Bacterial Leaf Streak

August 26, 2016

Bacterial Leaf Streak of Corn Confirmed in Nebraska

            I have visited with a few people about this individually, but it could not be released publicly until last Friday, August 26. The following is taken from an article in the latest edition of CropWatch. For more information, other links, and images of the disease, please visit

            Bacterial leaf streak disease of corn, caused by Xanthomonas vasicola pv. vasculorum, has now been confirmed in Nebraska, as well as in Iowa and Colorado. The disease had not been previously identified in the U.S., but had been reported on corn in South Africa. Surveys are currently underway across the Corn Belt to identify the disease distribution. Initial observations and survey results suggest that it may be widely distributed throughout the Corn Belt.

            Unusual symptoms were first reported on corn samples received by the University of Nebraska Plant and Pest Diagnostic Clinic. Over the last two years, the clinic has received disease samples from numerous counties across much of Nebraska, indicating the disease may be widespread and producers and others should be monitoring for its development. No research evidence is available to predict its potential impact on yield.

            Confirmation of the disease identification was delayed because of the lack of historic research on the pathogen and limited data on this bacterium and its close relatives. Advanced testing procedures were conducted on the bacteria at multiple institutions to confirm its identity. Third party confirmation was conducted by USDA-APHIS.

            Bacterial leaf streak symptoms may look similar to those caused by other diseases, especially the fungal disease gray leaf spot. It is very important to correctly identify the disease(s) in your field to make effective treatment decisions. Foliar fungicides, which might be used to treat gray leaf spot, are not expected to control this bacterial disease.


            In Nebraska this disease has a history of early season development, having been observed as early as mid-June during the last two years. Symptoms have been observed on dent (field), seed, popcorn and sweet corn to varying degrees.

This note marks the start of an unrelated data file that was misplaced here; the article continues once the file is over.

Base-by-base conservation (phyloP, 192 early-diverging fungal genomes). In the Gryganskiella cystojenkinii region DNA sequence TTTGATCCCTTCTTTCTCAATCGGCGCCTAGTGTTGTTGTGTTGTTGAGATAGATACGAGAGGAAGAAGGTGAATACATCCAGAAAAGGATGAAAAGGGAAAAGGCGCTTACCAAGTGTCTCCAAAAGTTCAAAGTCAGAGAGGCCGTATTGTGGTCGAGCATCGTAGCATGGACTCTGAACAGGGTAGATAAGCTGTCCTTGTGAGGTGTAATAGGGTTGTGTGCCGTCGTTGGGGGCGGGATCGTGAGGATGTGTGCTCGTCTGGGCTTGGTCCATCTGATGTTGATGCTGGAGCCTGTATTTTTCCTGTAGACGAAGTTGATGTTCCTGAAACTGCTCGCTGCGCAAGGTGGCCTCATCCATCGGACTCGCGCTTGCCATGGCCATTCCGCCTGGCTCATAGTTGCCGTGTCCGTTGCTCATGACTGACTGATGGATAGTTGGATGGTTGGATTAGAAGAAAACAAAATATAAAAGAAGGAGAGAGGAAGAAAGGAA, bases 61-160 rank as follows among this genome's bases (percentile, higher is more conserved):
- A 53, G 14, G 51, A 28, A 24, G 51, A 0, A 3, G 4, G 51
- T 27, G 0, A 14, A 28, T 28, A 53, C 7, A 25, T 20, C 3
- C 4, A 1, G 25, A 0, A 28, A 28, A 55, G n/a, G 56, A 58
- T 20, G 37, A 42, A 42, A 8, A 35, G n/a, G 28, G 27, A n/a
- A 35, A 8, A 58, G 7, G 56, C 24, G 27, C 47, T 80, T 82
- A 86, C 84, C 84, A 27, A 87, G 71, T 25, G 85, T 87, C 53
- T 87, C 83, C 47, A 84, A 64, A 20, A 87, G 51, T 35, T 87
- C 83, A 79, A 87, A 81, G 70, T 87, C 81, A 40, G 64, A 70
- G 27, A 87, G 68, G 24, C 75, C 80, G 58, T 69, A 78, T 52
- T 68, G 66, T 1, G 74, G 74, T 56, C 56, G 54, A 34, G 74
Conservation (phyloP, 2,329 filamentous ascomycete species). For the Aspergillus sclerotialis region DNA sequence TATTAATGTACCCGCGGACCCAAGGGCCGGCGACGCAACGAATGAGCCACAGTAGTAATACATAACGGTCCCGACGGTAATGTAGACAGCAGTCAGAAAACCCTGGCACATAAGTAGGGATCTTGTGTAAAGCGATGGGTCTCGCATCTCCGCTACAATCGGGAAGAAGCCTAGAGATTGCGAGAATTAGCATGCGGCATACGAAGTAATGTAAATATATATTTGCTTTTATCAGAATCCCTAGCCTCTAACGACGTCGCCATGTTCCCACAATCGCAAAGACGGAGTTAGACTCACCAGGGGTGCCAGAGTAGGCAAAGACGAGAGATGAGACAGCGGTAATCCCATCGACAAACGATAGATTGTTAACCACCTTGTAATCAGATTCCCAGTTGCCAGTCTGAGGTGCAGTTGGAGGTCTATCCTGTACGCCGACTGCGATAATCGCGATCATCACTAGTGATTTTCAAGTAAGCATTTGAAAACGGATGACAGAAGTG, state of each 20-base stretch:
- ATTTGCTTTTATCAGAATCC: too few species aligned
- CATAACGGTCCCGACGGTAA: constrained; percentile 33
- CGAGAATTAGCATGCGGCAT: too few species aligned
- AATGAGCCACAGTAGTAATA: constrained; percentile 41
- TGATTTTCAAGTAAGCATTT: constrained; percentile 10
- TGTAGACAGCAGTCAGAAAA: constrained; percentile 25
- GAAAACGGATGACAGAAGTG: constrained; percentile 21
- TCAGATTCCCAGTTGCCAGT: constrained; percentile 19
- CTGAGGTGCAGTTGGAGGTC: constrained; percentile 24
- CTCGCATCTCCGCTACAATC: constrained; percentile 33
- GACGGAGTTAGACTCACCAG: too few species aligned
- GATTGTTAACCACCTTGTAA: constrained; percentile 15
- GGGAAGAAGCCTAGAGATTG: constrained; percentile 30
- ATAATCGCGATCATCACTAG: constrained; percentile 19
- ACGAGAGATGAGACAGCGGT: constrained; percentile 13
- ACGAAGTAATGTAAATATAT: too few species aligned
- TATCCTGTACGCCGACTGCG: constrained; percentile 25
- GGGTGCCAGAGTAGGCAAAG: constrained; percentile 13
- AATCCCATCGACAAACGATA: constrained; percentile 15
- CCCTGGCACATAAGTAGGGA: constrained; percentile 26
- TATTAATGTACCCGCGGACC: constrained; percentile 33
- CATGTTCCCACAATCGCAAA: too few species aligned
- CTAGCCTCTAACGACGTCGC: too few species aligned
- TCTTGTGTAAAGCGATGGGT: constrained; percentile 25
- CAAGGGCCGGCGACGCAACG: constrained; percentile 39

Narrow brown to yellow streaks or stripes develop between leaf veins and can be short (less than 1 inch) to very long (up to several inches). Lesions usually develop on the lower (older) plant leaves initially and over time spread across those leaves and then to leaves higher on the plant.

            In some cases, the disease has developed in the mid and upper canopy following high wind events. Yellow discoloration also may be present around lesions when backlit. Symptom type and severity may vary somewhat between hybrids and varieties.

Diagnosis and Management

            Diagnosing the disease in the field may be difficult because it appears similar to other diseases and because the bacteria causing it are not visible to the naked eye and some microscopes. Some hybrids may produce lesions very similar to those of gray leaf spot; however, gray leaf spot lesions may more commonly have straight, smooth margins, in contrast to those of this bacterial disease that often have wavy leaf margins. It is possible to have this and other diseases, like gray leaf spot, on the same sample, further complicating diagnosis.

            Because the disease is caused by a bacterial pathogen, we do not expect foliar fungicides to directly control it. Some bactericides, such as those containing copper, are labeled for use in corn, but their effects have not been studied on this disease. Activity of bactericides is often different than that of foliar fungicides. For example, most bactericides are contact products and not systemic, so they won’t be absorbed by plants, in contrast to many common foliar fungicides. Thus, bactericides may be washed off with rain or overhead irrigation and may require repeated applications for control, making them uneconomical or impractical for use in some corn crops.

            Other common pest management strategies, such as crop rotation, may be helpful, but the host range of this pathogen is currently unknown. Sanitation practices such as cleaning debris from combines and other equipment between fields may help slow its spread to unaffected fields.

            Additional research is planned and underway to better understand its biology and potential impact on corn yield as well as best management practices.

Survey and Sample Submission

            Laboratories in Nebraska, including the University of Nebraska Plant Pathology Labs, are collaborating with those in other states to study the disease. The Nebraska Department of Agriculture,  the USDA-Animal and Plant Health Inspection Service (USDA-APHIS) and the UNL Corn Pathology Lab with support from the Nebraska Corn Board are conducting important surveys to better understand the disease's distribution and factors contributing to its development.

            As a follow-up to the CropWatch article, I’d like to add that I would really like to visit with anyone who thinks they might have this disease in their fields. As of last Friday, it had not been confirmed in Burt, Thurston or Dakota counties, but it has been identified in some adjacent counties. So it has been found in this part of the state, although more severe infestations have been reported in south central and southwest Nebraska.

            If you have questions about this disease or would like to submit a sample for analysis, please contact me at 402.374.2929 or